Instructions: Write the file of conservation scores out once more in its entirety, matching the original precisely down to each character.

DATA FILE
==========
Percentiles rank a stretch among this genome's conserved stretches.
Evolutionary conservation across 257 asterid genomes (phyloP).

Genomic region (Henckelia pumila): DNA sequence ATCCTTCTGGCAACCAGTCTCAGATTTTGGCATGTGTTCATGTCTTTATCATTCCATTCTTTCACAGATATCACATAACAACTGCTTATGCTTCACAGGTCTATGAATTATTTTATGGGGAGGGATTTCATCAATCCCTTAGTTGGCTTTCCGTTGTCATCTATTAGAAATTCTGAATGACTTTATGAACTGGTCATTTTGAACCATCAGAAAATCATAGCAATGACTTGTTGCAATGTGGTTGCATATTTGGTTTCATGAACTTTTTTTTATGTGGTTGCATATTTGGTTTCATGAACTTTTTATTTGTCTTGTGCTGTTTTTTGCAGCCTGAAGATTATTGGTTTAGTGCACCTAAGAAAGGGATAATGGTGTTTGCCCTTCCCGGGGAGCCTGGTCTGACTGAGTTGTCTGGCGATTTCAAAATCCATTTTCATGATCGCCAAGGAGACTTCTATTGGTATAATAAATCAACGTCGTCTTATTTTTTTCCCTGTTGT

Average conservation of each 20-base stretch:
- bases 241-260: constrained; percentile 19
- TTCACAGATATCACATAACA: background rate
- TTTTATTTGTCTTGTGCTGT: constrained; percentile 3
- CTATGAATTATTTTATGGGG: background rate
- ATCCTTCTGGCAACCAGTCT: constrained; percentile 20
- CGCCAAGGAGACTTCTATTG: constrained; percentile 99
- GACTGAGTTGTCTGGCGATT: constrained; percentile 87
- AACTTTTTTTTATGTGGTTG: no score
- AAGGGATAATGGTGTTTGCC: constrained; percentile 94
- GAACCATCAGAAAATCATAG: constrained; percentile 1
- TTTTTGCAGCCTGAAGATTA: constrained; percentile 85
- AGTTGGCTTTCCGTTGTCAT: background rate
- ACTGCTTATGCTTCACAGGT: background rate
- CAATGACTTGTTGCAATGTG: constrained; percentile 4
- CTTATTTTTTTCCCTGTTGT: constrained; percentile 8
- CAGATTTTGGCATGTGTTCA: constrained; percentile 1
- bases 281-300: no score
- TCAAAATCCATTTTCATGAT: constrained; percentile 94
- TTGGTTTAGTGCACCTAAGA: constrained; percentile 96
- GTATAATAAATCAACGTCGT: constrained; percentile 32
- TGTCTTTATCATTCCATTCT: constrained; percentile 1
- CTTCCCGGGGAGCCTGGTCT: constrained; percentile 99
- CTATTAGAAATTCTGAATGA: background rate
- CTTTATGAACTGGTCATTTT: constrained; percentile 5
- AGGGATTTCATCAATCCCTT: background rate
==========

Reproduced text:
Percentiles rank a stretch among this genome's conserved stretches.
Evolutionary conservation across 257 asterid genomes (phyloP).

Genomic region (Henckelia pumila): DNA sequence ATCCTTCTGGCAACCAGTCTCAGATTTTGGCATGTGTTCATGTCTTTATCATTCCATTCTTTCACAGATATCACATAACAACTGCTTATGCTTCACAGGTCTATGAATTATTTTATGGGGAGGGATTTCATCAATCCCTTAGTTGGCTTTCCGTTGTCATCTATTAGAAATTCTGAATGACTTTATGAACTGGTCATTTTGAACCATCAGAAAATCATAGCAATGACTTGTTGCAATGTGGTTGCATATTTGGTTTCATGAACTTTTTTTTATGTGGTTGCATATTTGGTTTCATGAACTTTTTATTTGTCTTGTGCTGTTTTTTGCAGCCTGAAGATTATTGGTTTAGTGCACCTAAGAAAGGGATAATGGTGTTTGCCCTTCCCGGGGAGCCTGGTCTGACTGAGTTGTCTGGCGATTTCAAAATCCATTTTCATGATCGCCAAGGAGACTTCTATTGGTATAATAAATCAACGTCGTCTTATTTTTTTCCCTGTTGT

Average conservation of each 20-base stretch:
- bases 241-260: constrained; percentile 19
- TTCACAGATATCACATAACA: background rate
- TTTTATTTGTCTTGTGCTGT: constrained; percentile 3
- CTATGAATTATTTTATGGGG: background rate
- ATCCTTCTGGCAACCAGTCT: constrained; percentile 20
- CGCCAAGGAGACTTCTATTG: constrained; percentile 99
- GACTGAGTTGTCTGGCGATT: constrained; percentile 87
- AACTTTTTTTTATGTGGTTG: no score
- AAGGGATAATGGTGTTTGCC: constrained; percentile 94
- GAACCATCAGAAAATCATAG: constrained; percentile 1
- TTTTTGCAGCCTGAAGATTA: constrained; percentile 85
- AGTTGGCTTTCCGTTGTCAT: background rate
- ACTGCTTATGCTTCACAGGT: background rate
- CAATGACTTGTTGCAATGTG: constrained; percentile 4
- CTTATTTTTTTCCCTGTTGT: constrained; percentile 8
- CAGATTTTGGCATGTGTTCA: constrained; percentile 1
- bases 281-300: no score
- TCAAAATCCATTTTCATGAT: constrained; percentile 94
- TTGGTTTAGTGCACCTAAGA: constrained; percentile 96
- GTATAATAAATCAACGTCGT: constrained; percentile 32
- TGTCTTTATCATTCCATTCT: constrained; percentile 1
- CTTCCCGGGGAGCCTGGTCT: constrained; percentile 99
- CTATTAGAAATTCTGAATGA: background rate
- CTTTATGAACTGGTCATTTT: constrained; percentile 5
- AGGGATTTCATCAATCCCTT: background rate